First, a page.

U of S battles bacterial disease in potatoes


The University of Saskatchewan says scientists are using the synchrotron to study scab disease in potatoes.

Its part of the ongoing battle against antibiotic resistant bacteria, which may prove helpful in controlling common plant diseases and other toxins.

A professor of cellular biology at the University of Guelph, Dr. Rod Merrill, is pursuing an anti-virulence strategy, finding small molecules to inhibit the tools bacteria use to colonize the host and create infection.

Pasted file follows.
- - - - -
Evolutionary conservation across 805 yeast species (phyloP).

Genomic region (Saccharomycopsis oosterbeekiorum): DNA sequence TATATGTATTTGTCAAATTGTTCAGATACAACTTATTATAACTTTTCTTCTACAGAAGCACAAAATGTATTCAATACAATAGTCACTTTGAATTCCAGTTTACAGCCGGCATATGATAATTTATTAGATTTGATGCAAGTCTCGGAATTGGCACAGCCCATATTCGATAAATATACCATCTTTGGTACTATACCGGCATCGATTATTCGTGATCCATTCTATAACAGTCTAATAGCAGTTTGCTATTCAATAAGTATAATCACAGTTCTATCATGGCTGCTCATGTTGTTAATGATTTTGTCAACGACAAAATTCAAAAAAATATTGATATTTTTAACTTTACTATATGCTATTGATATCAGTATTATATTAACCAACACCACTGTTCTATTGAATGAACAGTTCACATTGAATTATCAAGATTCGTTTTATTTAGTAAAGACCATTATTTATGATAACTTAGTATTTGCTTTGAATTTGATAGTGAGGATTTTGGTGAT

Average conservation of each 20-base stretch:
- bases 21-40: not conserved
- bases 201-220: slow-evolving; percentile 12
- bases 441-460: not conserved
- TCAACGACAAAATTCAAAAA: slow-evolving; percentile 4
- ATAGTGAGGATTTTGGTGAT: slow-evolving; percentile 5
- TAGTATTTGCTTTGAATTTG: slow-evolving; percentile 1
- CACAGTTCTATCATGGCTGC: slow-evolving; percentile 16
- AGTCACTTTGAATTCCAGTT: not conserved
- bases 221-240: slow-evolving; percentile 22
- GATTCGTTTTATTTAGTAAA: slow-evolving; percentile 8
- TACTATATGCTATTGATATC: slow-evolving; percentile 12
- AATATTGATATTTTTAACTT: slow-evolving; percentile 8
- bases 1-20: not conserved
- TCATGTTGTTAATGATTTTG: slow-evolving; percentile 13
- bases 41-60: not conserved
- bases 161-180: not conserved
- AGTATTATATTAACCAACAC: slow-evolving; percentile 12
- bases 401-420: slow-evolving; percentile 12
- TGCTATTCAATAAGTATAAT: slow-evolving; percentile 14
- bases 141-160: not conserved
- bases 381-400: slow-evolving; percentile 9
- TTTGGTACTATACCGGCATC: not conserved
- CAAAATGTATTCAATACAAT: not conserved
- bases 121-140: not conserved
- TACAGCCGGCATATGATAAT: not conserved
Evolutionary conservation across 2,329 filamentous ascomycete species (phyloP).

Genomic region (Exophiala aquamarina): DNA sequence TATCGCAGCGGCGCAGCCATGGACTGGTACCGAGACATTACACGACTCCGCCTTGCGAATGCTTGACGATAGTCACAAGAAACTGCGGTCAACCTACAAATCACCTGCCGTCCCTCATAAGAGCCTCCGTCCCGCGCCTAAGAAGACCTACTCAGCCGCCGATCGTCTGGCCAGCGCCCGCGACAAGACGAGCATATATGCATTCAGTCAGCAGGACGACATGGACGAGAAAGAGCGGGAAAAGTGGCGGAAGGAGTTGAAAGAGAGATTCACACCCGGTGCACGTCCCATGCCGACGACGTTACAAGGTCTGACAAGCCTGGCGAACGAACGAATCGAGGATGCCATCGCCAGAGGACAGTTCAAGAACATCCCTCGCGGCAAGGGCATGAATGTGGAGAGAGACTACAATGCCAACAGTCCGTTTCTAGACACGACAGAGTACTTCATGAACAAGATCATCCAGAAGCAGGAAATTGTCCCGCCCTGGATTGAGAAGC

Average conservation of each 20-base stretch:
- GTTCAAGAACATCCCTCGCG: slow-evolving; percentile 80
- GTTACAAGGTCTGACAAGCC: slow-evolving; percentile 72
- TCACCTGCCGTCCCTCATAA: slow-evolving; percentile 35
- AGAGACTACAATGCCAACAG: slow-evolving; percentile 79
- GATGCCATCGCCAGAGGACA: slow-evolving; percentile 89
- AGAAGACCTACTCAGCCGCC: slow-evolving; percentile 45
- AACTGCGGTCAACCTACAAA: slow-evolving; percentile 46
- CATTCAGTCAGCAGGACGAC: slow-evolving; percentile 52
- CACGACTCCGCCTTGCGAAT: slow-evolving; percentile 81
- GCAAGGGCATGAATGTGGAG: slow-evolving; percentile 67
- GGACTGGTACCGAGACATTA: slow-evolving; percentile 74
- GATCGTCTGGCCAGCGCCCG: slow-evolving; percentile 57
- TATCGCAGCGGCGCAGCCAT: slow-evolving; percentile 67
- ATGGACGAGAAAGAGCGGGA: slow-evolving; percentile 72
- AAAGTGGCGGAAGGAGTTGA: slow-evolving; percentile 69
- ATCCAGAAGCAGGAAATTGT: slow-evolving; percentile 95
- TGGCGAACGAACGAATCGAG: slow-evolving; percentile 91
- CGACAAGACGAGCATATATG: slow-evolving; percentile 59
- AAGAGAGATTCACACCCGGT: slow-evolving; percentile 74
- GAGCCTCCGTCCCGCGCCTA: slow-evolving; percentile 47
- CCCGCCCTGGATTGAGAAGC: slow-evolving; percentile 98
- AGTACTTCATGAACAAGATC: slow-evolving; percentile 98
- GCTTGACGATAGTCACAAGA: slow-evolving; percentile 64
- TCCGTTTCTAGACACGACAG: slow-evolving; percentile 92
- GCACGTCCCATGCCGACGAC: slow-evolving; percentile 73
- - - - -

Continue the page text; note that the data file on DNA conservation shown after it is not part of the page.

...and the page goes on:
To validate the concept, he turned to the bacteria which causes common scab disease in vegetables like potatoes and carrots.

Potato is the most important vegetable crop in Canada and the fourth largest in the world.

Scab disease causes lesions on the vegetables, making them unsightly and not suitable for sale.

Using the University of Saskatchewan Canadian Light source, he studied a protein toxin produced by the pathogen, which is critical information in finding a small-molecule inhibitor.

However, there is still work to demonstrate the toxin inhibitors will neutralize the pathogen.

He hopes to work with agriculture specialists to make a viable project to help farmers.

He adds it could have wide reaching effect in the fight against human bacterial infections.


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